A slice of life takes shape midvalley at The Temporary

Oct 5, 2017

The Caleb Dean Band at The Temporary September 28, 2017.
Credit Claire Woodcock/Aspen Public Radio News

The Temporary had its soft opening in August. It’s the new interim space from The Arts Campus at Willits and is located in one of the warehouses on Market Street. So far, it’s brought art house film screenings, Front Range comedy acts and traveling musicians to its new fan base in the midvalley.

 

The Temporary looks old but feels new. The walls are coated in a deep red with a light black finish. Chandeliers hang from the pipe rafters.

Last Saturday, there are haystacks tucked into the nooks and crannies of the space. It was Honky Tonk night with the Caleb Dean Band, originally from Glenwood Springs.

 

Tessa Lemke has lived in Basalt for 16 years. Saturday was her first time visiting The Temporary, like many others who wandered in that night.

 

"I think it's great. I think you could do a lot of different things,” said Lemke about the space. “We're having a little issue with the sound right now, but I'm sure they'll get that put together in here, but it's really cool, local. I think you'll pull a lot of people from Basalt and El Jebel and midvalley and downvalley."

 

Lemke is enthusiastic about there being a place for the community to come together for evening entertainment. That night, she made the rounds with friends and met some of the people she sees in the grocery store from time to time.

 

"There's not a lot to do in Willits after hours. After 8 o'clock at night, we kind of roll up the carpets down here, so it's nice to have something to go to in the evening, as well."

“There's not a lot to do in Willits after hours,” she said. “After 8 o'clock at night, we kind of roll up the carpets down here, so it's nice to have something to go to in the evening, as well.”

 

Ron Vincent has lived in Glenwood Springs for more than two decades. He used to be a charter pilot. Now he spends a lot of his time kicking it around his ranch. Vincent loves the band that came to The Temporary on Saturday, and said he was surprised by the number of people that showed up to see them.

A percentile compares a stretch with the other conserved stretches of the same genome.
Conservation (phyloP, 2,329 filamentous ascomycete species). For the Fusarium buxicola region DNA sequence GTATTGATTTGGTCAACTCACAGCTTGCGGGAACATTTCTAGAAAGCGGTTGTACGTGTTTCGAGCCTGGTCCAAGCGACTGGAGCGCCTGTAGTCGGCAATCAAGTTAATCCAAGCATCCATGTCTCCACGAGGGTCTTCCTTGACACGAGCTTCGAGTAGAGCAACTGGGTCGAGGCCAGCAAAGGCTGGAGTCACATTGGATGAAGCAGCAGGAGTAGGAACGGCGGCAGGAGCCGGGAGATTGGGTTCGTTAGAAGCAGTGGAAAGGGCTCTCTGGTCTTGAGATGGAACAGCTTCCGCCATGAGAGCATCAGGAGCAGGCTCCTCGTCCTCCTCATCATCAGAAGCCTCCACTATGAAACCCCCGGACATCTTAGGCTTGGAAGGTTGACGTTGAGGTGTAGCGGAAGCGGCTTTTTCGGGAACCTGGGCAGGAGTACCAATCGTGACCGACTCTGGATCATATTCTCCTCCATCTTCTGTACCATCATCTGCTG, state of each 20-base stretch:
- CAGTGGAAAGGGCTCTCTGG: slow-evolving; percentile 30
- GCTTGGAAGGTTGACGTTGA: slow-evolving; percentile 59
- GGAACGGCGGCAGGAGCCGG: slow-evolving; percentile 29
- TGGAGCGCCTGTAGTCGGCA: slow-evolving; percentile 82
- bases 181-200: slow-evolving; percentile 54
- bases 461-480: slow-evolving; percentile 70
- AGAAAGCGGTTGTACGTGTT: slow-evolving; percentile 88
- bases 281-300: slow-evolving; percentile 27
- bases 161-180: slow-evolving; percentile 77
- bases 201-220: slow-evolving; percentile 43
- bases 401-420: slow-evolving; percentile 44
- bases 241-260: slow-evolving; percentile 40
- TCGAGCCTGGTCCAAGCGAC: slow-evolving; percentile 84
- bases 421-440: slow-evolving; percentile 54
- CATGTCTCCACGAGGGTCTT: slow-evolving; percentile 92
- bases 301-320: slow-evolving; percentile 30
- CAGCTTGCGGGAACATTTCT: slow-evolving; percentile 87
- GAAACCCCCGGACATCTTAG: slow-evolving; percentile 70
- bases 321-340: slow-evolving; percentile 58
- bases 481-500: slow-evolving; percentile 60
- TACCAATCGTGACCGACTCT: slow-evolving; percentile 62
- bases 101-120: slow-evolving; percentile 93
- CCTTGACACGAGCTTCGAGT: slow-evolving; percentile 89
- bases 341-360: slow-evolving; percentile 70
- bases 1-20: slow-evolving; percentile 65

“It might be a challenge to dance because it's going to be a traffic jam,” said Vincent before the show started. “It's going to look like the Glenwood Springs bridge coming down here, with all these people dancing, but I'm glad to hear they got the PA system working now.”

 

He thinks The Temporary’s going to be a great addition to the midvalley.

 

“You got all that stuff up in Aspen, you don't have much downvalley, and everybody lives down here,” he said.

 

When Caleb Dean took the stage, TACAW’s executive director, Ryan Honey, finally has a moment to catch his breath. When asked about the challenges in opening what he’s anticipating to become a world-class performance venue, he said that “No battle plan survives contact with the enemy.”

 

“We’ve been learning how to improve and everything, but all things considered it’s gone really really well,” Honey said. “We’ve had great houses, guests are having a great experience, artists are having a great time. We had our first technical snafu tonight, and we got it solved. Everyone’s having a good time.”

 

The Temporary has hosted a variety of artists and produced dozens of events since opening – from movie nights, to live music, to comedy shows. Honey said it attracts a different crowd every night. Over time, his goal will shift to bringing these different circles together.

 

"It's going to, slowly but surely, change the DNA of the community, because people will have a place for creative expression, and that's so critical."

“It’s going to, slowly but surely, change the DNA of the community, because people will have a place for creative expression, and that’s so critical,” he said.

 

In the coming months, Honey’s working to continue bringing music and comedy from the Front Range to the valley. He and board members are also looking to expand The Temporary’s offerings to provide more unique theater and film opportunities, as well as lectures and culinary partnerships with neighboring restaurants. Of course, it’s all temporary in the sense that ...

 

“Right down the street is where we’re going to be on a permanent basis,” Honey said.

Plans are in the works to build a permanent facility the next block over, with the help of the town government and private donations – bringing the nonprofit closer to establishing itself as a world class interdisciplinary arts center that will continue to reshape Basalt and the midvalley well into the future. But for now, The Temporary is becoming a permanent fixture in the midvalley’s nightlife.

For a list of The Temporary's upcoming events, visit tacaw.org.